Private Montana Ski Resort Seeking Permits To Turn Sewage Into Snow

Private Montana Ski Resort Seeking Permits To Turn Sewage Into Snow

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Private Montana Ski Resort Seeking Permits To Turn Sewage Into Snow

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The Yellowstone Club, a private ski area in Montana frequented by the likes of Bill Gates and Tom Brady, has applied for a permit to use treated wastewater from local municipalities to make snow. While the practice of utilizing treated wastewater on golf courses and ball fields is commonplace throughout water scarce regions of the United States, The Yellowstone Club will only be the second ski area in the country to adopt the practice for snowmaking.

The Bozeman Daily Chronical reports that advocates for the plan state that “snowmaking will create a reliable 18-inch snow base over the 55 skiable acres on the mountain.” They cite a decade running pilot study conducted by a third party organization, the Gallatin River Task Force, arguing that using the treated wastewater for snowmaking is preferable to direct discharge into the Gallatin River:

Studies indicate the snowmaking process itself adds an additional layer of treatment to wastewater… As snow melts off throughout the year, vegetation takes up nutrients in the water. (Meaning that snow-) melt going into the watershed will have lower concentrations of nitrogen, phosphorus and certain bacteria.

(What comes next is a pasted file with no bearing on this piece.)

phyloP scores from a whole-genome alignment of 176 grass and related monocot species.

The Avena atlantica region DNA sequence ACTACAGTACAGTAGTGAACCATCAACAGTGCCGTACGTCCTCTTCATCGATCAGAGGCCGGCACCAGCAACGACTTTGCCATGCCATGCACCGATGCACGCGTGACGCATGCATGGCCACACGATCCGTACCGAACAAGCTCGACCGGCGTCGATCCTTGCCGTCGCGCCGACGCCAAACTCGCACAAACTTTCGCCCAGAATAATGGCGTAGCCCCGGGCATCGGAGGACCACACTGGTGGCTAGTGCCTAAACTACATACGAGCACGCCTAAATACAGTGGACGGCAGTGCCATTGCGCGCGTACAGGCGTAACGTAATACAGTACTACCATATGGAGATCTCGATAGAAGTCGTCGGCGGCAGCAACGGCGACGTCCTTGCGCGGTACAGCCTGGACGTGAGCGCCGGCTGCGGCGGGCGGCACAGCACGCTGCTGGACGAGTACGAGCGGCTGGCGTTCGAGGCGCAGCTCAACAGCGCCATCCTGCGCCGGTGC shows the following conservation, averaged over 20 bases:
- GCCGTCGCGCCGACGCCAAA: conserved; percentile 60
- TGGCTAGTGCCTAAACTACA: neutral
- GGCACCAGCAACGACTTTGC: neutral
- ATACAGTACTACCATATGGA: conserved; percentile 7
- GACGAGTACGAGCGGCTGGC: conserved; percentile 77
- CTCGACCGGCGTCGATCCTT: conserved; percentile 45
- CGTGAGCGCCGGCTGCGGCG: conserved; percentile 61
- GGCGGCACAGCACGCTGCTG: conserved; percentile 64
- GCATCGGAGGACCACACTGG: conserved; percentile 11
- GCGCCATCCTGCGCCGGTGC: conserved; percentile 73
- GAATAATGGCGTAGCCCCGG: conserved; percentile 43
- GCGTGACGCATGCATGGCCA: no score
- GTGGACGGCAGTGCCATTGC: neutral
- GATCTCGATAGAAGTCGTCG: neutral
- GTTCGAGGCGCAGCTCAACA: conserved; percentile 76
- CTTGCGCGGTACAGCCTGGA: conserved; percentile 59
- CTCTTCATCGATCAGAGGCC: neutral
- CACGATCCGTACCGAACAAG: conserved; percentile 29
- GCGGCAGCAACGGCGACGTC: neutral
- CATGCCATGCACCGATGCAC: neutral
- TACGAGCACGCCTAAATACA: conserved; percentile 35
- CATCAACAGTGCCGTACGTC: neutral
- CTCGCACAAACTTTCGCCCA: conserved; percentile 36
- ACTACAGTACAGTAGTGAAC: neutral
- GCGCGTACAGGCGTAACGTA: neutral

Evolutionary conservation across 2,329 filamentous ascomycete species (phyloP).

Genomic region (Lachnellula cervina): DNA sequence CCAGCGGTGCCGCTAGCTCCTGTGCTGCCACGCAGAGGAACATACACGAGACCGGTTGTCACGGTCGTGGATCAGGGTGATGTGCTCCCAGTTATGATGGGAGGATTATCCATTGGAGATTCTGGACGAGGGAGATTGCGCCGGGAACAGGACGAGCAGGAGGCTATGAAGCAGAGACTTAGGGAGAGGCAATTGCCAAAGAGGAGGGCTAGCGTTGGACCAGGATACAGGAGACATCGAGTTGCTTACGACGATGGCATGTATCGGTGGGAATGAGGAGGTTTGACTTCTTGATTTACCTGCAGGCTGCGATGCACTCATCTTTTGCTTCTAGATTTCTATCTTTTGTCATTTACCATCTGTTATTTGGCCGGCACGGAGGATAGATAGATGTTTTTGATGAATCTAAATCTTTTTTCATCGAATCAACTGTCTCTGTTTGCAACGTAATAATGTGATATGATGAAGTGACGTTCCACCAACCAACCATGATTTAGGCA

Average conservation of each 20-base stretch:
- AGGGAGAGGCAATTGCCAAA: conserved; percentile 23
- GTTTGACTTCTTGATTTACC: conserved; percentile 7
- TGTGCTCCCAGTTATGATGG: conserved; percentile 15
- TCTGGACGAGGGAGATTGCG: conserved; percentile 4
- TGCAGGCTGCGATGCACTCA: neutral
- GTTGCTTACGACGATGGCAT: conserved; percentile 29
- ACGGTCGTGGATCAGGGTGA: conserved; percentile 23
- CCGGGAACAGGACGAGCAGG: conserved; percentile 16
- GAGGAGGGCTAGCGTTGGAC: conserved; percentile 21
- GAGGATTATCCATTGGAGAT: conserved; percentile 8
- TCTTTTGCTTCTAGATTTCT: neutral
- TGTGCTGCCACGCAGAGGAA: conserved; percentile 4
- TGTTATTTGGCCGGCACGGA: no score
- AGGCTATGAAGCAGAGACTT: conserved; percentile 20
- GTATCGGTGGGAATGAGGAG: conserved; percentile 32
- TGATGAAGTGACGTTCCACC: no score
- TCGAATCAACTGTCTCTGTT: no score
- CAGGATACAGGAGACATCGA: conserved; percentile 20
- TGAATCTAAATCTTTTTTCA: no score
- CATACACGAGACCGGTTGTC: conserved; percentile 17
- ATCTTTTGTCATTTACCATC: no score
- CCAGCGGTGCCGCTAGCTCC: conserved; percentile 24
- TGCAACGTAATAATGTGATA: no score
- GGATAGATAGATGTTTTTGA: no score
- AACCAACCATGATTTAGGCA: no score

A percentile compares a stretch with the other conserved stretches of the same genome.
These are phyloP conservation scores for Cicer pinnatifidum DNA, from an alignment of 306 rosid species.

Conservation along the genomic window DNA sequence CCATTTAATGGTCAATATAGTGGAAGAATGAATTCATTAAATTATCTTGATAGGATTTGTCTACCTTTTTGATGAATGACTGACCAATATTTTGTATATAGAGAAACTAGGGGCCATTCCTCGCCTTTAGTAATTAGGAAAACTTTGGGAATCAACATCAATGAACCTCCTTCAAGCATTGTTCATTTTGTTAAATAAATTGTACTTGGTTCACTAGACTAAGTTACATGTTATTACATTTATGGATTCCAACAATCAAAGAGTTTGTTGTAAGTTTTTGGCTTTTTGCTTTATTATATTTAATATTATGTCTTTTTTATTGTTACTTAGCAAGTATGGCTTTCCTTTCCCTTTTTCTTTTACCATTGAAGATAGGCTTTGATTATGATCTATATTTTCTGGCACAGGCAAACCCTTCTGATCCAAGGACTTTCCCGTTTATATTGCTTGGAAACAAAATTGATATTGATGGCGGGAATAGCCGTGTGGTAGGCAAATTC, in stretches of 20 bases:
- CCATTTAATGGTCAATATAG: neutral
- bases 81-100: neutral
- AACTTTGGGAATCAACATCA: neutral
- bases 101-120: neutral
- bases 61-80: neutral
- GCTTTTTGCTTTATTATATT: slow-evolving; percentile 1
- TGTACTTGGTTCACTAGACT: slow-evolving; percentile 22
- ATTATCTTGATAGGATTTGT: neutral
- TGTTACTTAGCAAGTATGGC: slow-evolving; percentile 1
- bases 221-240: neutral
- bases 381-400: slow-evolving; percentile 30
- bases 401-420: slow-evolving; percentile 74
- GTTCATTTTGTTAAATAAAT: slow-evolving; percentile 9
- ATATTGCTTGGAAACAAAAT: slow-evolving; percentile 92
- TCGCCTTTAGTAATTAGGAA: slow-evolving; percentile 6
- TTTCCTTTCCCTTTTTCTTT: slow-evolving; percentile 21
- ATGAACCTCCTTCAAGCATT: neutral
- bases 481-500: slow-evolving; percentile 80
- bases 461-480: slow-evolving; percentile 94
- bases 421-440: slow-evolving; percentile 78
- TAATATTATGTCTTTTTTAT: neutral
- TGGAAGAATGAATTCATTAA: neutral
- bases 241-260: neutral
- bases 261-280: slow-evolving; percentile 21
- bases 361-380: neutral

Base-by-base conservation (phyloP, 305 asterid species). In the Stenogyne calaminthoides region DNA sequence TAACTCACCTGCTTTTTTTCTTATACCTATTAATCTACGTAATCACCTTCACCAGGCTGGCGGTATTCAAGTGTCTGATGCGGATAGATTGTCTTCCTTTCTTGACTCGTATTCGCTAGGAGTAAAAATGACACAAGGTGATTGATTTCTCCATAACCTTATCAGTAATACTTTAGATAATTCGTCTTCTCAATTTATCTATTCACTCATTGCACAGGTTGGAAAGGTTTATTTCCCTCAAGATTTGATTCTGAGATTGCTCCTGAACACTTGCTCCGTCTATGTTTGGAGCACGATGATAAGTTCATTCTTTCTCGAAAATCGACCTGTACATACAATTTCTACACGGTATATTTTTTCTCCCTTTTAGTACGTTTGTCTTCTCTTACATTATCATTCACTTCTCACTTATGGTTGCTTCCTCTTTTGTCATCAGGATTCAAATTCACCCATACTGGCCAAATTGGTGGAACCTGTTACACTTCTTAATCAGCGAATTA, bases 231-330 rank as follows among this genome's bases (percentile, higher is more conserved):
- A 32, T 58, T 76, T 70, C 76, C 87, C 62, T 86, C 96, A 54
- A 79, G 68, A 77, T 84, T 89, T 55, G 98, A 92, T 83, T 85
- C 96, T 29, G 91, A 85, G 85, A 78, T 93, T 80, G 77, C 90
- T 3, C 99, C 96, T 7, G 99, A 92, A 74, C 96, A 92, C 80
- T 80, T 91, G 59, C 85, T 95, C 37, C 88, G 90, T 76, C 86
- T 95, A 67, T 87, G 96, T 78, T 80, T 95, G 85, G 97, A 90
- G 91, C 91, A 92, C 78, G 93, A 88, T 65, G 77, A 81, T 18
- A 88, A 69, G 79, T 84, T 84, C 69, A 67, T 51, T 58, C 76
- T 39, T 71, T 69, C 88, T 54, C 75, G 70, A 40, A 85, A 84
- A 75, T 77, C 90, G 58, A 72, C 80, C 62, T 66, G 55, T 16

In addition to The Yellowstone Club, supporters include Trout Unlimited, the Greater Yellowstone Coalition, the Association of Gallatin Agriculture Irrigators, Big Sky Resort, Big Sky County Water and Sewer District, the Lone Mountain Land Company, and Spanish Peaks Resort.

Team members from the Gallatin River Task Force conduct water sampling on treated wastewater for snowmaking.

Despite the substantial support for this project, the practice of making snow from treated wastewater is controversial. In recent history the Arizona Snowbowl fought a 10+ year legal battle that grazed the Supreme Court for the right to utilize treated wastewater for snowmaking. A coalition of 13 American Indian tribes and several environmental groups including the Sierra Club opposed the plan arguing on behalf of the desecration of sacred lands and potential negative environmental impacts. The 777 skiable acres of the Arizona Snowbowl are situated on the San Francisco Peaks (known as Dookʼoʼoosłííd to the Navajo and Nuva’tukya’ovi to the Hopi tribes) and hold significant spiritual value for the tribes. The concerned environmental groups cite studies that link the feminization of fish and amphibian populations to pharmaceuticals found in waterways downstream of municipal wastewater treatment operations.

The Yellowstone Club doesn’t have to contend with the religious concerns of local tribes and the verdict of the Snowbowl case will lend favorably toward the environmental arguments on behalf of the practice. While snow made from treated wastewater looks and rides the same as any other man-made snow, we hope that the opportunity to apply the satirical (unofficial) nickname “The Yellowsnow Club” is not lost.

Images from  Yellowstone Club IG

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